ARE YOUR PATIENTS BEING READMITTED ELSEWHERE? INSIGHTS FROM THE NATIONAL READMISSIONS DATABASE

Christine D. Jones, MD, MS*1;Patrick Hosokawa, MS2;Adit A Ginde, MD, MPH2 and Dr. Robert E Burke, MD, MS3, (1)University of Colorado Anschutz Medical Campus, Aurora, CO, (2)UNIVERSITY OF COLORADO, AURORA, CO, (3)Denver VA Medical Center, Denver, CO

Meeting: Hospital Medicine 2017, May 1-4, 2017; Las Vegas, Nev.

Abstract number: 250

Categories: Research Abstracts, Transitions of Care

Keywords:

Background: Financial readmission penalties hold hospitals responsible for 30-day readmissions regardless of whether the patient was readmitted to another hospital.  Emerging evidence suggests patients readmitted to non-index hospitals may experience higher mortality rates.  Hospitals with large proportions of patients readmitted elsewhere may need to alter their approach to these readmissions, but how often patients are readmitted to their index hospital versus another hospital is not well-described.   We sought to describe how often patients are readmitted to non-index hospitals, and characteristics of patients associated with readmission to a non-index hospital.Methods: This is a secondary analysis of the 2013 National Readmissions Database, a nationally representative sample of discharges from hospitals including all payers in 21 states.  We identified adults over age 18 who survived their initial hospitalization, were not transferred to another hospital, and had a readmission within 30 days of their index hospitalization.  We then conducted multivariable logistic regression to identify risk factors for readmission to a non-index facility.

Results: Of 1.56 million readmissions in the database representing 3.5 million readmissions nationally, 363,590 (23.3%) occurred at a non-index hospital.  The patient factors most strongly associated with readmission to a non-index hospital included bring a rural resident of the same state as the index hospital, undergoing prior treatment for alcohol or substance abuse, having Medicare or Medicaid as a primary payor, having a long hospital length of stay, and discharging to a skilled nursing facility for rehabilitation after the hospitalization.  Patient factors most strongly associated with being readmitted to the index hospital included being young, severely ill during the index hospitalization or being treated for COPD, and being discharged with home health care (Table 1).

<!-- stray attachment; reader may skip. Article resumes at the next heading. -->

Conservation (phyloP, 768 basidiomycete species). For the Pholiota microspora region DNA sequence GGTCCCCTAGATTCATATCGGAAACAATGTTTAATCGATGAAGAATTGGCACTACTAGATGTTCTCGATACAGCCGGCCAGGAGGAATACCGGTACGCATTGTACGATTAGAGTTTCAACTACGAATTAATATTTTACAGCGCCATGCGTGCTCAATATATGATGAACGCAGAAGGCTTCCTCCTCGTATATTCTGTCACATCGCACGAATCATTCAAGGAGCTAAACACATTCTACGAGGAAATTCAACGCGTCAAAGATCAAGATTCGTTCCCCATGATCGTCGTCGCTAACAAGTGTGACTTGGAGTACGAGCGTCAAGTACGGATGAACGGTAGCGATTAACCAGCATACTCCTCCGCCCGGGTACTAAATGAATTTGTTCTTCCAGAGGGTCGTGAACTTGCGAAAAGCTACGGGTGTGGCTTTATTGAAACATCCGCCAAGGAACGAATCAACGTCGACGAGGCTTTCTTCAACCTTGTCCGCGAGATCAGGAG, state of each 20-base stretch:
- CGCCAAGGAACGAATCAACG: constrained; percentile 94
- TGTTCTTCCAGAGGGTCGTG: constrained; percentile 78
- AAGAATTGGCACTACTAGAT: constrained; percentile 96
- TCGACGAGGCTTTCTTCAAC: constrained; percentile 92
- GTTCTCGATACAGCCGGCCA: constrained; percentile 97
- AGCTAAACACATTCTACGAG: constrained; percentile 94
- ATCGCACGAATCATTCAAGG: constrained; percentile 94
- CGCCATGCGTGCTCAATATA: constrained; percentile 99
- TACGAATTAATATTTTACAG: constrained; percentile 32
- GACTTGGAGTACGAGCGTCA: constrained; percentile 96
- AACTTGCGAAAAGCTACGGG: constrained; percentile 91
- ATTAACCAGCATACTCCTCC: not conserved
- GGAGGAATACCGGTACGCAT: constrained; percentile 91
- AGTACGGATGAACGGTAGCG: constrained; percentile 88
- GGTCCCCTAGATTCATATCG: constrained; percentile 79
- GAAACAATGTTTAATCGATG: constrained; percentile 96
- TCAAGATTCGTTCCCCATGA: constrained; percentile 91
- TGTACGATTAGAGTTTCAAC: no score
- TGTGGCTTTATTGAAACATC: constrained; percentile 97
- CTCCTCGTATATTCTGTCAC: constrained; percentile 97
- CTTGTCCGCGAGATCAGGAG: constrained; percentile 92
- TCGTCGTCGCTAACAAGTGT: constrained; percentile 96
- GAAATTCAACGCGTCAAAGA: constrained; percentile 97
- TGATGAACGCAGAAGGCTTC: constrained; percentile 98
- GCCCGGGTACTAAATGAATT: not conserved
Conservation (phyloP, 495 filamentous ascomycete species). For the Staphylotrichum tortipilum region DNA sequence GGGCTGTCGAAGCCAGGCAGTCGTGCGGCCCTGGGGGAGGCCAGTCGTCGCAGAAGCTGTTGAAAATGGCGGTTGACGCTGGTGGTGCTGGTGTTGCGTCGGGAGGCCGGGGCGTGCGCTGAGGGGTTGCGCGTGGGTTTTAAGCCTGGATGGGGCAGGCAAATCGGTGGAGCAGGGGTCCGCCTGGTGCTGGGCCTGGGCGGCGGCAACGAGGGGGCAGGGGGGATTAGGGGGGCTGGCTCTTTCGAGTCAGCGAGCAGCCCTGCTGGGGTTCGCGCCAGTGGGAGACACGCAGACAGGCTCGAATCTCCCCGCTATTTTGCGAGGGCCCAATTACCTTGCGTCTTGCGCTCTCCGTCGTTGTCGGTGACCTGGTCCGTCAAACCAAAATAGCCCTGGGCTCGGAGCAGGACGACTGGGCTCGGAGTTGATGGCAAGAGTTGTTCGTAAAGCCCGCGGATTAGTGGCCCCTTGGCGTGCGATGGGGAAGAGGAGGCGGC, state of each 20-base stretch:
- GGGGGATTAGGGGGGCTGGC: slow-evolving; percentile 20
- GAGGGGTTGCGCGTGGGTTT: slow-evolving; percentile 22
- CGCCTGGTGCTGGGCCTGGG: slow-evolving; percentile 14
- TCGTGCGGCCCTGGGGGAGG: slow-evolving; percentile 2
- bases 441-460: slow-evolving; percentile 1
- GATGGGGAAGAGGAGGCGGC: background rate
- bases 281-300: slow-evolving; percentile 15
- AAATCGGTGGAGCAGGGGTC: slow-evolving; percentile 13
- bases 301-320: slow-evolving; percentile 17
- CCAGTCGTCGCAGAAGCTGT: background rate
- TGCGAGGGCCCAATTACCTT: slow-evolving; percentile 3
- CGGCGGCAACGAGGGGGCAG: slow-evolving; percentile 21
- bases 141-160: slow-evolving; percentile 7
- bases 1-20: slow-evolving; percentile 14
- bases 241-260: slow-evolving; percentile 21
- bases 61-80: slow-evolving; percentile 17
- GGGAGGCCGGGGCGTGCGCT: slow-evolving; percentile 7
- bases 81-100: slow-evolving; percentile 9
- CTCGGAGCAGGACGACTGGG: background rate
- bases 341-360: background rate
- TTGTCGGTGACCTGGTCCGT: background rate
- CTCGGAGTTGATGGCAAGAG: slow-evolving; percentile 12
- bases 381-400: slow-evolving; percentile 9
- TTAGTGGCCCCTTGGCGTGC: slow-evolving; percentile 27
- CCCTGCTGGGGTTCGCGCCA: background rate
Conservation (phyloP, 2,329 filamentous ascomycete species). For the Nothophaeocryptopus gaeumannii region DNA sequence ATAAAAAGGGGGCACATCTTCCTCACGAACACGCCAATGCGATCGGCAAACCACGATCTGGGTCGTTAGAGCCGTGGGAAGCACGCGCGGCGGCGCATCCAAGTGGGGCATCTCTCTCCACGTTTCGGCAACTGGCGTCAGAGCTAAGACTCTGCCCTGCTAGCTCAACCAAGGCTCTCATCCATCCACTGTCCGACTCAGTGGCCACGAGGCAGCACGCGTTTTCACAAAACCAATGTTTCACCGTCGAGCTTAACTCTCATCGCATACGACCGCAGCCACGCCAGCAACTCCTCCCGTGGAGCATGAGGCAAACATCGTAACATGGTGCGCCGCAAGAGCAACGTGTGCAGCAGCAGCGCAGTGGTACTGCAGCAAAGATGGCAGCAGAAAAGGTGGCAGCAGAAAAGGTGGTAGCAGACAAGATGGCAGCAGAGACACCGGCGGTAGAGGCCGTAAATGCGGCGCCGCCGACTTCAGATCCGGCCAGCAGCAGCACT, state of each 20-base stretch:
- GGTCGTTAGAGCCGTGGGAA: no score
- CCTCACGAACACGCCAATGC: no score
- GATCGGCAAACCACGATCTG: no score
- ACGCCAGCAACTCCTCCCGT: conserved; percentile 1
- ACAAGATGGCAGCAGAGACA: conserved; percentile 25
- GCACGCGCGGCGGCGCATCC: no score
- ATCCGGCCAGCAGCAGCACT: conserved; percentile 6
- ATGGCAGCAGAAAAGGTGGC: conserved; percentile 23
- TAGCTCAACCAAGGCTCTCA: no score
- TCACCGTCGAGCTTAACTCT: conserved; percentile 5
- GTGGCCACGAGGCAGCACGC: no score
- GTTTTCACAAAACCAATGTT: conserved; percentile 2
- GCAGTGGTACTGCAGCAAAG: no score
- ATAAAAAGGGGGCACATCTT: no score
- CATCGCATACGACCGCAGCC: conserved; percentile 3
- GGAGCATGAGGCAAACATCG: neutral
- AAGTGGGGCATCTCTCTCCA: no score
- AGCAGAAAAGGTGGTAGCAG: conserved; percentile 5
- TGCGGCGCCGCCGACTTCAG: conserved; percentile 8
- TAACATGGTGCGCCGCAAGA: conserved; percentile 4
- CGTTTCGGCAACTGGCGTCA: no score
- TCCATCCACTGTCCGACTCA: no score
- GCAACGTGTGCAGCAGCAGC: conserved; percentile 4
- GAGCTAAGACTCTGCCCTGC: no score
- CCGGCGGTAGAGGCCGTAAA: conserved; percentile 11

Conclusions:   Nearly 1/4 of 30-day readmissions in the United States are readmissions to a non-index hospital.   This novel finding in a nationally-representative sample of payers, hospitals, and discharges is surprising and concerning.   Hospitals are increasingly held responsible for outcomes and costs of these readmissions, and preliminary evidence indicates non-index readmissions are associated with longer length of stay and increased mortality.  However, there is no national system currently for hospitals to identify non-index readmissions.  Our results suggest clinicians and hospitals may need to identify the “network” of readmission patterns in their area, and consider multi-site interventions, particularly in the patient sub-populations we identified who are most likely to have non-index readmissions.

To cite this abstract:

Jones, CD; Hosokawa, P; Ginde, AA; Burke, RE . ARE YOUR PATIENTS BEING READMITTED ELSEWHERE? INSIGHTS FROM THE NATIONAL READMISSIONS DATABASE. Abstract published at Hospital Medicine 2017, May 1-4, 2017; Las Vegas, Nev. Abstract 250. Journal of Hospital Medicine. 2017; 12 (suppl 2). https://www.shmabstracts.com/abstract/are-your-patients-being-readmitted-elsewhere-insights-from-the-national-readmissions-database/. Accessed September 20, 2019.

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